Facebook and Trump data firm accused of 'misleading' MPs
Facebook and a US data firm, Cambridge Analytica, have been accused of "misleading" Parliament.
The Digital, Culture, Media and Sport Committee said both firms must answer more questions over claims that details from 50 million profiles were gathered without consent.
Facebook suspended the US company, saying it breached its policies.
Cambridge Analytica said it does not hold or use any Facebook data. Both companies deny any wrongdoing.
The data firm is primarily known for its role in US President Trump's election campaign, where it provided details on American voters.
Damian Collins, chairman of the Digital Culture Committee, said comments by Cambridge Analytica chief executive Alexander Nix at a Commons hearing last month must be explained.
Mr Collins said reports by the Guardian and the Observer made it "clear that he [Mr Nix] has deliberately misled the committee and Parliament by giving false statements".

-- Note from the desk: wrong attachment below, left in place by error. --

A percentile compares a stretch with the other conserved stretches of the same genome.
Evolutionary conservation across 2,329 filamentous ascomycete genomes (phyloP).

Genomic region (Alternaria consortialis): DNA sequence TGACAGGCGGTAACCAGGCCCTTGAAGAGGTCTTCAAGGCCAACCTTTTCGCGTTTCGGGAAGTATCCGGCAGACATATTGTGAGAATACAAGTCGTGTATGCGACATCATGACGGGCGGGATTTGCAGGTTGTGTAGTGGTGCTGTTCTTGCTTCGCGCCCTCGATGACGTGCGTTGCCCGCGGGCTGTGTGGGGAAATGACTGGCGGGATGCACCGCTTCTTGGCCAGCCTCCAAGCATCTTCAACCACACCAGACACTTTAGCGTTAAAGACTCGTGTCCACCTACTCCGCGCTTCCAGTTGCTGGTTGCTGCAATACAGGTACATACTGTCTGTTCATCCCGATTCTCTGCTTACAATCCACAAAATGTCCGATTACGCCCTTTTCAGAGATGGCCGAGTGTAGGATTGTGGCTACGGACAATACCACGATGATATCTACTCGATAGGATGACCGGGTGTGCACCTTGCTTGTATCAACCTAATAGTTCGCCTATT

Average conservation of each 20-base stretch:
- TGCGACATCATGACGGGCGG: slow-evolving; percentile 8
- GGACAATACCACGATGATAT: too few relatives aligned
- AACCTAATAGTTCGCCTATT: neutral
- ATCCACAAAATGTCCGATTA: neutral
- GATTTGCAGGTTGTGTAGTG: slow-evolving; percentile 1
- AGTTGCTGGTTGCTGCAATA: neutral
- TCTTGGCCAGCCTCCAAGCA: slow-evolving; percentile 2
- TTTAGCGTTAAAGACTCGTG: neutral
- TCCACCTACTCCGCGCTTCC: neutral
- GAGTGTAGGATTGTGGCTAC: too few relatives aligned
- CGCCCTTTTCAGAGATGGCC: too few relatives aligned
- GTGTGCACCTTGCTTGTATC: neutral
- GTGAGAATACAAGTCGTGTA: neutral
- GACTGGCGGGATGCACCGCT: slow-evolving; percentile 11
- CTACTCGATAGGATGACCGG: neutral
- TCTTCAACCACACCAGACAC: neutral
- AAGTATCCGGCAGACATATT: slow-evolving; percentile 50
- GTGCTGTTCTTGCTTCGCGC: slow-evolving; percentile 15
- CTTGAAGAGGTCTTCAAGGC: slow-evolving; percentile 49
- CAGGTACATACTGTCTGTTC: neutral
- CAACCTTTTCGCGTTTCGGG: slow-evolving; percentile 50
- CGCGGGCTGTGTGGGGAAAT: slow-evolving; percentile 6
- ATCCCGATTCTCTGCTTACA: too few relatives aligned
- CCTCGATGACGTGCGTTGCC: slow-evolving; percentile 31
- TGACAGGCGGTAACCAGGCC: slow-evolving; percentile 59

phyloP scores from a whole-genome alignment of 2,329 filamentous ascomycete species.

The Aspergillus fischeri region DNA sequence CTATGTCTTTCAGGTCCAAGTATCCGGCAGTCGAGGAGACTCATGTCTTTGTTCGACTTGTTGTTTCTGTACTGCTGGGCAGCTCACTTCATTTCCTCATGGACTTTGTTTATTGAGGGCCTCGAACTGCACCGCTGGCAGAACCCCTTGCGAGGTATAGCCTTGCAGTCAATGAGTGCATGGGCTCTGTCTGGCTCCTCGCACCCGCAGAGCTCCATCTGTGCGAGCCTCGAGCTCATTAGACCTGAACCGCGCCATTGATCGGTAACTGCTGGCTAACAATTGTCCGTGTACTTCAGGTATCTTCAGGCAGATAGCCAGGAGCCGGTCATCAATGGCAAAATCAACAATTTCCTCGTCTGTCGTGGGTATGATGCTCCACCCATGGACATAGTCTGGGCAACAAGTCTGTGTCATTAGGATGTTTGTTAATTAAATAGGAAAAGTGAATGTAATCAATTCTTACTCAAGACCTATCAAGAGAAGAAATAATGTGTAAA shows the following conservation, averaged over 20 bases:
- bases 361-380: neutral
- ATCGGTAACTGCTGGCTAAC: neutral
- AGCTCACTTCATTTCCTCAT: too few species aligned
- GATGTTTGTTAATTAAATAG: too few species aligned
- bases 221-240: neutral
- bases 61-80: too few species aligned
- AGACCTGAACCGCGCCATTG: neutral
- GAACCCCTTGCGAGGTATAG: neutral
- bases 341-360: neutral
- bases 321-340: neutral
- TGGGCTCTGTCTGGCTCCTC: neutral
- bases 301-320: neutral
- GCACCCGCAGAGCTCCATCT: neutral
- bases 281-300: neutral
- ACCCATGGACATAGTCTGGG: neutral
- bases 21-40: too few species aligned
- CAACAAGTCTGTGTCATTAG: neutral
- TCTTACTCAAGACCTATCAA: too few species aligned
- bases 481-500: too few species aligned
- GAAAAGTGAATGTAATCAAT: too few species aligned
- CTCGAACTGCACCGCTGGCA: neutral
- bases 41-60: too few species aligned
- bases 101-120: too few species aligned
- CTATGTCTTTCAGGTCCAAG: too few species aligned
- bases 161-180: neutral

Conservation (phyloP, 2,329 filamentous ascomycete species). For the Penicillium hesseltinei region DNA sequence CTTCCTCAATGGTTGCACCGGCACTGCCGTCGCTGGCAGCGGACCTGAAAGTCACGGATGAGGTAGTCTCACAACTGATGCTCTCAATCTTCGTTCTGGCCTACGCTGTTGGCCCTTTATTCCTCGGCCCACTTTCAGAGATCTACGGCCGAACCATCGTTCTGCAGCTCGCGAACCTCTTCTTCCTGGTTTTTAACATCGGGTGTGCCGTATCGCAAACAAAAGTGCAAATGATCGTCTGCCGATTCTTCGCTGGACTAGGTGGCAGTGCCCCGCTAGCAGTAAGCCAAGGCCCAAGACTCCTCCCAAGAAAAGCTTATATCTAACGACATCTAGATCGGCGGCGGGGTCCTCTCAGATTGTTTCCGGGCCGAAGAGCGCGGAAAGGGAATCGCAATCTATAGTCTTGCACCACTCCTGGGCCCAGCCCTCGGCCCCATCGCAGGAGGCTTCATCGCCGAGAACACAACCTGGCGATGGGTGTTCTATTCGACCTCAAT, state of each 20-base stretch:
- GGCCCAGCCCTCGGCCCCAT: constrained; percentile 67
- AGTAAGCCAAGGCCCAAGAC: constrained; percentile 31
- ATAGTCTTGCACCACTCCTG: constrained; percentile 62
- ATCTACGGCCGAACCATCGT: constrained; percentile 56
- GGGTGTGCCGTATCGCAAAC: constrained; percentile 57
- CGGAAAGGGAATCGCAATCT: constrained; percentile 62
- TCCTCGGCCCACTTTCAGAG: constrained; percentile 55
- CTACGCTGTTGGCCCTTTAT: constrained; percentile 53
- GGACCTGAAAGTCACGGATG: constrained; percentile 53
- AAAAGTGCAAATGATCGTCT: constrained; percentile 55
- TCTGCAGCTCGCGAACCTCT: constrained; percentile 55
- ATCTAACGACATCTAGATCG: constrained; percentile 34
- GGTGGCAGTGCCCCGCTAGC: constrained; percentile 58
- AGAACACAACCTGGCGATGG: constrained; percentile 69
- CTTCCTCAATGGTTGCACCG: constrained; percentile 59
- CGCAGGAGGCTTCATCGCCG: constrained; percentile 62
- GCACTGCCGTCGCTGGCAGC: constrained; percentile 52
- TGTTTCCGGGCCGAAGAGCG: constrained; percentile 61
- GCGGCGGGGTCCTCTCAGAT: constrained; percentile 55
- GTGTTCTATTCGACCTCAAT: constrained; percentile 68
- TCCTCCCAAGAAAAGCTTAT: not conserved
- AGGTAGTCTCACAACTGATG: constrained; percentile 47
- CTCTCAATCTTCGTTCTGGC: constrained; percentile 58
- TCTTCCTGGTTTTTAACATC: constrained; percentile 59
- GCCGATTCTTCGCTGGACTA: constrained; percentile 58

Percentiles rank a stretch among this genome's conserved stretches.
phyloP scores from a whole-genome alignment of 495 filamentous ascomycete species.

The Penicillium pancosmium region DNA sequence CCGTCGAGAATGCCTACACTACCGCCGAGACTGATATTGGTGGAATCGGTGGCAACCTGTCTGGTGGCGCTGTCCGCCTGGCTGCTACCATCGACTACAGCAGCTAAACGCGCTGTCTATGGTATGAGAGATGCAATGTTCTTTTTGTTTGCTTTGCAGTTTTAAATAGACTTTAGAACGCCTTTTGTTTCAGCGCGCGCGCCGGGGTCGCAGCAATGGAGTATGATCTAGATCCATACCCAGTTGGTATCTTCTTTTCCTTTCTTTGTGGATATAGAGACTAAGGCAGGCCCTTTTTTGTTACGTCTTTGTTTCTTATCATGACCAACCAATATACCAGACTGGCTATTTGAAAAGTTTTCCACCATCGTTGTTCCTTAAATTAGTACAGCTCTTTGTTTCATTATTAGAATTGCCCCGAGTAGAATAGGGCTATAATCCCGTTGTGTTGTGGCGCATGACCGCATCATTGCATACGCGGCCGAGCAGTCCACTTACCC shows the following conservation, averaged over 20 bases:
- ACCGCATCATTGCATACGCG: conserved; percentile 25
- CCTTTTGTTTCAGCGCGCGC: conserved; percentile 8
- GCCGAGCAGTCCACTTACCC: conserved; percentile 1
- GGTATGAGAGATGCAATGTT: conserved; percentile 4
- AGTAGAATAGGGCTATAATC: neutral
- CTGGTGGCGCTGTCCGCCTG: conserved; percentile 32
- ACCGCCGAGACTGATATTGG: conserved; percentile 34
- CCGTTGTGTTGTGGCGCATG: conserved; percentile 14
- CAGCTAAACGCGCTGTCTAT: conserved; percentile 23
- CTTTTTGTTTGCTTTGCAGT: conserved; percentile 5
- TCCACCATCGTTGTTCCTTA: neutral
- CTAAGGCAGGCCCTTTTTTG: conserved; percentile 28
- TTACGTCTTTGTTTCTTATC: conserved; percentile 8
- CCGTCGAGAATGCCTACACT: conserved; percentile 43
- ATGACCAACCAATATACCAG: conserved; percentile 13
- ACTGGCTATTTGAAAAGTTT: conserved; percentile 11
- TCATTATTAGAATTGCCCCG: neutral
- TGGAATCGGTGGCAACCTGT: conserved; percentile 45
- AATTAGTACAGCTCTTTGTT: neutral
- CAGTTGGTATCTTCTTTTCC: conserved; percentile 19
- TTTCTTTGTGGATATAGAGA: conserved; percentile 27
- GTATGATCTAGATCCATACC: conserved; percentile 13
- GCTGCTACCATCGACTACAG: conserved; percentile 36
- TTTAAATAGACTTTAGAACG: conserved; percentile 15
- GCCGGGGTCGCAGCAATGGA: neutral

Cambridge Analytica has denied allegations that Mr Nix misled that committee.
Facebook claims Cambridge Analytica, among others, did not destroy all the data it obtained, which breached its policies.
The claims against the company rose to prominence after a former employee told the Guardian about his time at Cambridge Analytica.
Mr Collins also criticised Facebook, saying his committee had "repeatedly" asked the firm about how companies accessed user data from the website and if information had been taken without users' consent.
He claims that the firm "deliberately avoided answering straight questions" from the committee by sending witnesses who claimed not to know the answers.
"This also creates a false reassurance that Facebook's stated policies are always robust and effectively policed."
He also claimed Facebook had failed to supply evidence of the relationship between the social media platform and Cambridge Analytica.
"The reputation of this company is being damaged by stealth, because of their constant failure to respond with clarity and authority to the questions of genuine public interest that are being directed to them.
"Someone has to take responsibility for this."
A spokesperson for Facebook said that the data collection was not a hack or a breach.
"People knowingly provided their information, no systems were infiltrated, and no passwords or sensitive pieces of information were stolen or hacked," the company said.